Democracy” can mean what you choose it to mean. The opportunity for “we the people” to choose those that govern us might be a reasonable place to start. But if that’s the test Britain looks decidedly dodgy. Our Head of State is hereditary, our Upper House is unelected and our Head of Government has only the shakiest of personal electoral mandates to be in the job.
Democracy is arguably much more about protections against repression than anything else. Important freedoms like those of speech, the press and of action (within a mostly benign set of laws) are crucial. Here, though, we are subject to the judgment calls of others. We don’t (thank goodness) have the ancient Greek system of decisions being made by a show of hands in a public square.
So when we elect a representative to a Parliament or a Council we elect not a delegate but someone who we hope will vote according to their conscience and with our needs in mind. Sadly the Party whips often tell our representative what to do, not us. Hardly democratic.
I have lived in a couple of benign dictatorships – colonial Hong Kong and modern day Dubai. There were rather more freedoms in the former than the latter but no elections in either. And if you behaved reasonably you could live comfortably in both. The contrast between Hong Kong and the totalitarian Super State across the border was enormous. But so was the contrast between Dubai and the grotesque human rights abusing Saudi Arabia not far away.
Democracy is a fragile flower and the fact of elections does not necessarily protect us. Britain’s current autocracy has a huge parliamentary majority but only just over four in ten of those who voted actually voted Conservative. Hitler came to power in 1933 with only a third of the vote.
So Democracy and Free Elections are inseparable but holding the latter does not guarantee the former. We need to define Democracy much more widely than (just) elective democracy. Here a written constitution would help. In Britain to say something is “unconstitutional” has an element of value judgment in it. There’s no document to refer to to check. Even apparently permanent changes to our democratic systems, like the introduction of fixed time parliaments, can be changed at will.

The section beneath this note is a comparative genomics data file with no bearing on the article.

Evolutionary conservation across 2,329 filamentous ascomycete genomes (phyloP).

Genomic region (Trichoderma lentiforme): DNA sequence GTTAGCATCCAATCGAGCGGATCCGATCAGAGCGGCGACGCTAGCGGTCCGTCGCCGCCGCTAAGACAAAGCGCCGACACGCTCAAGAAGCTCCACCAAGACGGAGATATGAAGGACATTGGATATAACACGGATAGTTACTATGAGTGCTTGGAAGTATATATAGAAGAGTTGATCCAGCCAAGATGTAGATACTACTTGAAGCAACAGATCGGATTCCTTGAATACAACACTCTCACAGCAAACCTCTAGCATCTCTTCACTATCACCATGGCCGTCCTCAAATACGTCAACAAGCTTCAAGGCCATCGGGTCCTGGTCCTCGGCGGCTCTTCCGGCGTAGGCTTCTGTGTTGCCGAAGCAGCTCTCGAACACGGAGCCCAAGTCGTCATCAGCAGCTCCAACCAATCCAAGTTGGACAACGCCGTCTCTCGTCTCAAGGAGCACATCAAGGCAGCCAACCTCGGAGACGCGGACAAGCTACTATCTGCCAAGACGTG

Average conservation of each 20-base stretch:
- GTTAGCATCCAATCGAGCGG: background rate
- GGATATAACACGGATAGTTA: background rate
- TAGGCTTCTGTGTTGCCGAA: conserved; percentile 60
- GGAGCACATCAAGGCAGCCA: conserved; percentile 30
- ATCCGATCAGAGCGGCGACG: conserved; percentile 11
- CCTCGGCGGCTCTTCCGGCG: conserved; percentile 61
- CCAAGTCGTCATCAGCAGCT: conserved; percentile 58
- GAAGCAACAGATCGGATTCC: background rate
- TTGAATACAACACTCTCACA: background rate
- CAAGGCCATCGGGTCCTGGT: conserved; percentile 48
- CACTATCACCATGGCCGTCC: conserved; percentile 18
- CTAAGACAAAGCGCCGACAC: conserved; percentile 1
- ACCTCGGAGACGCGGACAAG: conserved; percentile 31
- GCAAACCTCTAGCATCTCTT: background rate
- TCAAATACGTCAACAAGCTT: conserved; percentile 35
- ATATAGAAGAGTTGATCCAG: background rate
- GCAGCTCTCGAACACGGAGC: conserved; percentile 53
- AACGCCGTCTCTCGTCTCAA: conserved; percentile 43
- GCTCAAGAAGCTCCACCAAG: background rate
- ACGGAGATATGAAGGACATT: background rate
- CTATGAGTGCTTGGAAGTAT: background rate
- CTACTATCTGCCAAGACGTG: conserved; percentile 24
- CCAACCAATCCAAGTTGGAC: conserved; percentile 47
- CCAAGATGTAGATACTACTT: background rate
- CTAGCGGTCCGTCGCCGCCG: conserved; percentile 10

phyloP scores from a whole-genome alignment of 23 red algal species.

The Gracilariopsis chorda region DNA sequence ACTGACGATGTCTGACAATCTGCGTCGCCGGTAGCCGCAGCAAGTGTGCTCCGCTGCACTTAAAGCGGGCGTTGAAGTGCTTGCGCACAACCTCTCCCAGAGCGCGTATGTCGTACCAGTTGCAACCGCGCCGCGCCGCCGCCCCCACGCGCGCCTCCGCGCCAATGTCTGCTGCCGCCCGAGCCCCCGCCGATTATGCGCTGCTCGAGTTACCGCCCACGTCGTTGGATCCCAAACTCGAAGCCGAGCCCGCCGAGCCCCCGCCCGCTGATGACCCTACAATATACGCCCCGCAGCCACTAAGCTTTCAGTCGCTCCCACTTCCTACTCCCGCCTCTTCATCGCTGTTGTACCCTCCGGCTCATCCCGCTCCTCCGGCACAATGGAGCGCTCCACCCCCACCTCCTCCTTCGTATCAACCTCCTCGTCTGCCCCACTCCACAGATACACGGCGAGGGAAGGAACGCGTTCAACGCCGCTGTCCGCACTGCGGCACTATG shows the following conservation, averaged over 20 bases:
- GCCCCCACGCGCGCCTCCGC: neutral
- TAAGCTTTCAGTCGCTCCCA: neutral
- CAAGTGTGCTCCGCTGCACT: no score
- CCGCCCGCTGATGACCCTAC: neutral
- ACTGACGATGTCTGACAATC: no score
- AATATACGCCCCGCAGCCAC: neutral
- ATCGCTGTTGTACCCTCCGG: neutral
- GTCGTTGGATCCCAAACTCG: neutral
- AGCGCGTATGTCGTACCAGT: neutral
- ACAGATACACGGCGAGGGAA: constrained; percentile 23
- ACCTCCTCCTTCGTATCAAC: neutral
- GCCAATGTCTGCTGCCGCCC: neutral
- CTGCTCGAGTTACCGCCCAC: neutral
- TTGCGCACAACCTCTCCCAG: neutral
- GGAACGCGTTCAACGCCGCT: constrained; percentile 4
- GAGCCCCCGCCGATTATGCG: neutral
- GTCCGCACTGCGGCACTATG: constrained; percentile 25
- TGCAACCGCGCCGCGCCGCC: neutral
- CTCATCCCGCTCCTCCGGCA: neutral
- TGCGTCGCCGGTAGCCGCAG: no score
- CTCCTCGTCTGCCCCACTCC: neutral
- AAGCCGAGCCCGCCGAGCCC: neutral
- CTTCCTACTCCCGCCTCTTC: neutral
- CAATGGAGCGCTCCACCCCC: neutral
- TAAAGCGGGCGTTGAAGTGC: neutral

Is democracy under threat in Britain? Or is a Government with a big majority simply using its power to make changes. Are any changes legitimised by that big majority? We have no constitutional court to refer to or to provide checks and balances. Parliament is sovereign – though the courts can rule on Judicial review. There are three main grounds of judicial review: illegality, procedural unfairness, and irrationality. But if a law is properly drafted and passed by a vote in Parliament a review is unlikely to succeed.
Sometimes, as someone once said, it’s helpful to go “Back to Basics” and if we do that to audit the effectiveness of our “democracy” it’s not encouraging:
▪️Can we refer to a document to check whether a proposed new law (etc.) is constitutional? We cannot.
▪️Do we choose all who pass laws and govern us ? We do not.
▪️Does every vote count equally? It does not. Some don’t count at all.
▪️Are there adequate and enforceable checks on the decisions of our Government? There are not.
▪️Is the aggregate vote for political parties approximately matched by the number of Members of Parliament they have. It is not.
In short our government system is profoundly undemocratic and unaccountable. Many strands of public opinion are underrepresented in Parliament. Grace and Favour rather than elections determines the composition of our Upper House. The constraints on the freedom to act of our Government are feeble at best. We are close to being an elective dictatorship.